The residents once again had to fetch drinking water from the river, while they cultivated only rain-fed crops. “Till the time the pump was running, we used to grow two crops. Now we even have to pay for animal fodder. There is a crisis… Two of my cows died due to lack of fodder,” he added.

Troubled waters

In her local Pawari language, Sunita Ramesh Pawara (32) of Swarya Digar summed up the issue typical of all the households here. “The only problem is the problem of water. If the family is big, more water is required. Our domestic animals and the fields also need water, but there is no water.”

Sunita had tried to extract water from the government hand pump by using the three solar panels installed for lighting purposes. She bought a submersible pump at her own expense to connect it to the hand pump, but the three panels were not enough to run the pump, at least seven were needed.  

At Chikhali and Moongbari villages, where migration for work is high, only Sanjay Pawara (25) had a solar pump initially. Within two to three years, others got their solar pumps and the water level plummeted. Now Sanjay has got an electric motor installed.

“Every day, there is a glitch in the solar system. Moreover, a solar pump cannot draw water from a depth of more than 200 ft, so I had to switch to grid power,” claimed Dinesh Pawara (28) of Moongbari, while harvesting peanuts with his family. For irrigating three acres, around Rs 15,000 has to be spent annually on electricity bill, which is a huge amount for small farmers like Dinesh.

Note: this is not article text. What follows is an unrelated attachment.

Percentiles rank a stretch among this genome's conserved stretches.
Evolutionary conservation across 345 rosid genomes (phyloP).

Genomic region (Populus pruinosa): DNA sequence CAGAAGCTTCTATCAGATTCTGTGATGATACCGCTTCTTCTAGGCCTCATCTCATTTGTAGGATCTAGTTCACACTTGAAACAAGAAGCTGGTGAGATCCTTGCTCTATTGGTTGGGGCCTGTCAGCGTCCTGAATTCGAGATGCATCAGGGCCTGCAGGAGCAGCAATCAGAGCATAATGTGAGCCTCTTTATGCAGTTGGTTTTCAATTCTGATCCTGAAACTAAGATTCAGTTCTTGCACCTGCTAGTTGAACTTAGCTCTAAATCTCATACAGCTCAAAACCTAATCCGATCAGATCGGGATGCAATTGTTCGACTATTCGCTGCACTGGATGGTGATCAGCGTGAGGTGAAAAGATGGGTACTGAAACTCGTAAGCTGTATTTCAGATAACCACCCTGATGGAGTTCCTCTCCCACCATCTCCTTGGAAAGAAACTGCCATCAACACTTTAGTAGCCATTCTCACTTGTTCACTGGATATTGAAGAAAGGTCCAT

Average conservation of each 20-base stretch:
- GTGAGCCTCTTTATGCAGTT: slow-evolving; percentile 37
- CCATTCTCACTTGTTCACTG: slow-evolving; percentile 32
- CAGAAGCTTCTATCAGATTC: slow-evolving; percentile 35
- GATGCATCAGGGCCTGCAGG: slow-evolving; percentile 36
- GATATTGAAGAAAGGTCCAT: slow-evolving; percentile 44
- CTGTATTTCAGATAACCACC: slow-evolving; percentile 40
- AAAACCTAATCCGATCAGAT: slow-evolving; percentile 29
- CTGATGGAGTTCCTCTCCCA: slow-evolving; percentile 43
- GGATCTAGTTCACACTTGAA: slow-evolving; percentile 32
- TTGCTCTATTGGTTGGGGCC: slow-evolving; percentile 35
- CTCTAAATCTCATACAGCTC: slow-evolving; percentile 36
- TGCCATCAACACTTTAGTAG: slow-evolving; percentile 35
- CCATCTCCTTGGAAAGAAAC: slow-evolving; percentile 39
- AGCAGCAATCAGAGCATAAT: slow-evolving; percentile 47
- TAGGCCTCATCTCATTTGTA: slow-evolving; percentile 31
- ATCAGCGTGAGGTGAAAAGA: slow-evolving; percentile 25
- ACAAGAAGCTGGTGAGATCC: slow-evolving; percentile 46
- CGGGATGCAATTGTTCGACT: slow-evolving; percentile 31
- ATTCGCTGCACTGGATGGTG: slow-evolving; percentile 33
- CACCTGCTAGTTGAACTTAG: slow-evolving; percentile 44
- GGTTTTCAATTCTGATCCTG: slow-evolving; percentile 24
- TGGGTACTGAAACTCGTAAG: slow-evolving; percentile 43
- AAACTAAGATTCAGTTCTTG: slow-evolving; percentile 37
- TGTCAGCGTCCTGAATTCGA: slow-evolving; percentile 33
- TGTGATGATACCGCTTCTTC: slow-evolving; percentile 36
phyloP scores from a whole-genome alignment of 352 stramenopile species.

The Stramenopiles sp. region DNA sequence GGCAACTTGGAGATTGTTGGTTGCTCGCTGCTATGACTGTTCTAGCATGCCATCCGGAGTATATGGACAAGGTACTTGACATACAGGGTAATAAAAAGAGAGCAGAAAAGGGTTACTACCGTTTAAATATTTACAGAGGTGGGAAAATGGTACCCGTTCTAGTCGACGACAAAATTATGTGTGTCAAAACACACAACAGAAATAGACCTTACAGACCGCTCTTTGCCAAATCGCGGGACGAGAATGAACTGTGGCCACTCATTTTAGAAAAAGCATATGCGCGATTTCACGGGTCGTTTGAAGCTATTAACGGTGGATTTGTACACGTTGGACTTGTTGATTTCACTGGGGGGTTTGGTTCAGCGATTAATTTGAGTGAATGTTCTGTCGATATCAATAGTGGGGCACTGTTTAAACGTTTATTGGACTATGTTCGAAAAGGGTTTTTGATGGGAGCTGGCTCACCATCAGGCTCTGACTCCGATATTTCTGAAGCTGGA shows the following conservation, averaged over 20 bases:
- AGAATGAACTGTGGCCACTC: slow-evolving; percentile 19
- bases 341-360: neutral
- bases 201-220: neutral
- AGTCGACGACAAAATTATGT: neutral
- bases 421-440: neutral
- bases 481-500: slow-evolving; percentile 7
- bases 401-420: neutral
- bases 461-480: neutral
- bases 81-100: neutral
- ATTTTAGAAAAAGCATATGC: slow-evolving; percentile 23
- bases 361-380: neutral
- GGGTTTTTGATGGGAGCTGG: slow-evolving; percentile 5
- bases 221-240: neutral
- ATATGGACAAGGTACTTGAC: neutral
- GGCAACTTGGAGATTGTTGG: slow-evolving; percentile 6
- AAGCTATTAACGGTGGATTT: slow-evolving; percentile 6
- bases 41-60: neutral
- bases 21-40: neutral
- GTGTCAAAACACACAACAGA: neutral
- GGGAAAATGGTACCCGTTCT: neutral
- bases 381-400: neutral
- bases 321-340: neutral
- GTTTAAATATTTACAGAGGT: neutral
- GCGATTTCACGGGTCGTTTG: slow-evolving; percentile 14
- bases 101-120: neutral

In case of motor failure in a dual pump, the cost of repair comes to Rs 30,000 to 35,000. If the panel is faulty, it costs Rs 8,000 to 10,000. Malfunctioning high mast lamps can be replaced at the panchayat's expense. However, in case of severe malfunction, the panchayat does not pay attention to the complaints.

Solar panels and high mast lamps in the Satpura hills tell a lot about the perpetual energy’s penetration. However, unaware of the benefits of low-cost clean energy, the poor tribals are shifting to grid electricity. Falling groundwater table, technical issues and distrust in solar efficiency aid the shift. 

Not only in remote hilly areas, solar dual pumps are not working even in Dhadgaon town. Sanjay Gandhi tribal settlement of Dhadgaon faces severe water shortage. “The municipal council does not supply us with water. Three dual solar pumps for drinking water are present here, but no water comes out of them due to low water availability,” said Minish Pawara (23), a resident.

At Pipalkhunta, Jal Jeevan Mission and Ground Water Survey and Development Agency have installed a 1HP solar dual pump with a 5,000 litre tank to supply potable water to around 20 families. This was the only functional solar pump that 101Reporters found in the areas visited in Dhadgaon block and Akkalkuwa block's Molgi region.